Friday, August 12, 2011

A different perspective

I've written about the majors, the minors, the draft, etc. but never really about a current college player. When one of my friends came up to me and said I should post something about her friend, I sorta shrugged it off...that is, until I realized that he's a stud pitcher.

Meet Sean White, a rising senior lefty from Dickinson College in Carlisle, PA. He's thrown a 17 strikeout no-hitter as well as a 21 strikeout game (1 away from the NCAA Division III record). I had the pleasure of interviewing White, and am impressed at his willingness to discuss his college career in depth. I've spoken to former 1st rounder Matt Antonelli, later draft picks like Josh Laxer and Chris Curran and undrafted FA's like Mike Gallo before, but it was nice to get a new perspective from a pitcher in between his junior and senior seasons trying to embark on a long journey to the big leagues.

1) What pitches do you throw? (feel free to include speeds, describe the movement, etc.).
My three main pitches are a four-seam, curve, and changeup. I started to work on a cutter this summer as a potential fourth pitch, but havent used it in a game yet. My fastball by summers' end was 86-87 touching 89....hopefully (I'm) still growing in velocity. My curve-ball is my out pitch. I can use it as a get-me-over which acts more like a slurve, but I love throwing it hard to get some fans. My changeup I had lost my first couple years of college, but I got it back this spring and it has become a definite asset.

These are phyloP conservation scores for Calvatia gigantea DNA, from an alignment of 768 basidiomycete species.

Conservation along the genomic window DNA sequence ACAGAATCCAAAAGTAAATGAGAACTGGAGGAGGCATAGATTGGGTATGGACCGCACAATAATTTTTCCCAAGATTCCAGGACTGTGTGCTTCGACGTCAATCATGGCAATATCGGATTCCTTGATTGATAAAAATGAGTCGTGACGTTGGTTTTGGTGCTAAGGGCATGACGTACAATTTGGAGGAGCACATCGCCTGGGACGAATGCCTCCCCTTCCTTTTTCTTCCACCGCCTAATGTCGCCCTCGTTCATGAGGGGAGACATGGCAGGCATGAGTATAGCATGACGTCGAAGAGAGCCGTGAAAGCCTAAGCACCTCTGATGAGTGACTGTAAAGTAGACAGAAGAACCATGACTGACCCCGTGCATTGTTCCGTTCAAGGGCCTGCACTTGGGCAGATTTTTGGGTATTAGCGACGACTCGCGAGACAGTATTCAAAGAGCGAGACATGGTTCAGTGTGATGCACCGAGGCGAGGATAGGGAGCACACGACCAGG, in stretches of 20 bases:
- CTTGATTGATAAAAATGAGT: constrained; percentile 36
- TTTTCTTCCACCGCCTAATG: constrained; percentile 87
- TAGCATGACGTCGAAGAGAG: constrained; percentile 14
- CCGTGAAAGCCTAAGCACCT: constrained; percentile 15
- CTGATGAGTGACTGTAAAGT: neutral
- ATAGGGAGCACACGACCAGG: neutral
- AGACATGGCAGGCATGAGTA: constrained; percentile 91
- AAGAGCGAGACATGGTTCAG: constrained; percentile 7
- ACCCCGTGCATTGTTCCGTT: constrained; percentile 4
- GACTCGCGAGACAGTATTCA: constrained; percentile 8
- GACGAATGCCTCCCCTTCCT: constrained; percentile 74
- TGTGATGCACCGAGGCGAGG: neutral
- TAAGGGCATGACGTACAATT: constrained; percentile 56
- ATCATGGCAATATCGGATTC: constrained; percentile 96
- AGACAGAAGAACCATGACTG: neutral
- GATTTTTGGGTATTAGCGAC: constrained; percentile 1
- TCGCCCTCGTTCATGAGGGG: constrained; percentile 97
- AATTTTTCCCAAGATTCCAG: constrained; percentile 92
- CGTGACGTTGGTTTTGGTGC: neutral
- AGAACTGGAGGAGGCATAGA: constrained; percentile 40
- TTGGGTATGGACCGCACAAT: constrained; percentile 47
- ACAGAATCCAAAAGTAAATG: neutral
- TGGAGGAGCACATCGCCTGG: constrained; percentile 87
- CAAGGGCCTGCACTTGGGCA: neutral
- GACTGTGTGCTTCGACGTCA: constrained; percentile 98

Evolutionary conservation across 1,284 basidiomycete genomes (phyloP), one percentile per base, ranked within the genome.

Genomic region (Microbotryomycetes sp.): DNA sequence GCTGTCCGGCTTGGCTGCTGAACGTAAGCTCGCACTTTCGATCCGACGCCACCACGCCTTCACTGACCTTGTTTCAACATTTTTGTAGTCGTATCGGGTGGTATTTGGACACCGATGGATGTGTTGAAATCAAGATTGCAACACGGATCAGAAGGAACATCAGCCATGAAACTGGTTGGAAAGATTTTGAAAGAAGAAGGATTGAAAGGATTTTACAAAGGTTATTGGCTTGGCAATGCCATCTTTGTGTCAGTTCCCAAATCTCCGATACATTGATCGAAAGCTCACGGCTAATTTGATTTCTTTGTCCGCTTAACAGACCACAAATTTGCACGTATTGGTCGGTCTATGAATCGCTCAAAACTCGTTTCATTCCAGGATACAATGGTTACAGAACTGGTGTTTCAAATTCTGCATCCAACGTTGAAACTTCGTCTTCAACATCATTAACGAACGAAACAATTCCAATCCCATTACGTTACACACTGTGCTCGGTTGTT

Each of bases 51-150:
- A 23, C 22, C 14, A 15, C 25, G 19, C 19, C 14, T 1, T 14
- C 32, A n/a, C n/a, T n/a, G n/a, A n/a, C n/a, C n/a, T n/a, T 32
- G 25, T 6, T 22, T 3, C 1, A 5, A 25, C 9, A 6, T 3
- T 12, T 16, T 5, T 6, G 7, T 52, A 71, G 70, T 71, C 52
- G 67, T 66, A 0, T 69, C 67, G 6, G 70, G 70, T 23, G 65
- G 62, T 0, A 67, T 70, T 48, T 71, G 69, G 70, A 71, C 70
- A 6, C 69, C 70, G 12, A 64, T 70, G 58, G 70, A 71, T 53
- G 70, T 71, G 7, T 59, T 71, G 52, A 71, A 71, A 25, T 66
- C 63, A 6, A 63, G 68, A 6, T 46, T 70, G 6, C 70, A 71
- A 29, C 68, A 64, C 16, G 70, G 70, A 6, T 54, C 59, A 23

2) What baseball achievement or accolade are you most proud of at this point in your career?
The obvious answer is striking out 21 in a game earlier this spring, but truly it was my senior year of high school (The Salisbury School, in Salisbury, CT) when our team went 20-0 and I pitched our championship game.

3) What are your favorite professional sports teams or athletes?
Mets, Jets, family has had Jets season tickets my entire life so they have to be my absolute favorite. I've never really had favorite players on these teams to be honest. Typically players I've idolized have come from other teams.

4) Do you have any routines before starts (such as eating the same food before every game or painting your nails like Dmitri Young)?
The only specific routine I have had at school is that I eat half a PB & J before I pitch, but nothing out of the ordinary.

5) If you could face any one batter in their prime (past or present), who would it be?
I've never really thought about this, but I think it would be someone that I despise, which would give me greater incentive to get them out like a Chase Utley, but I've always wanted to pitch against a middle of a Major League Lineup just to see how I could do.

6) Fill in the blank: Without _______, I would not be a baseball player.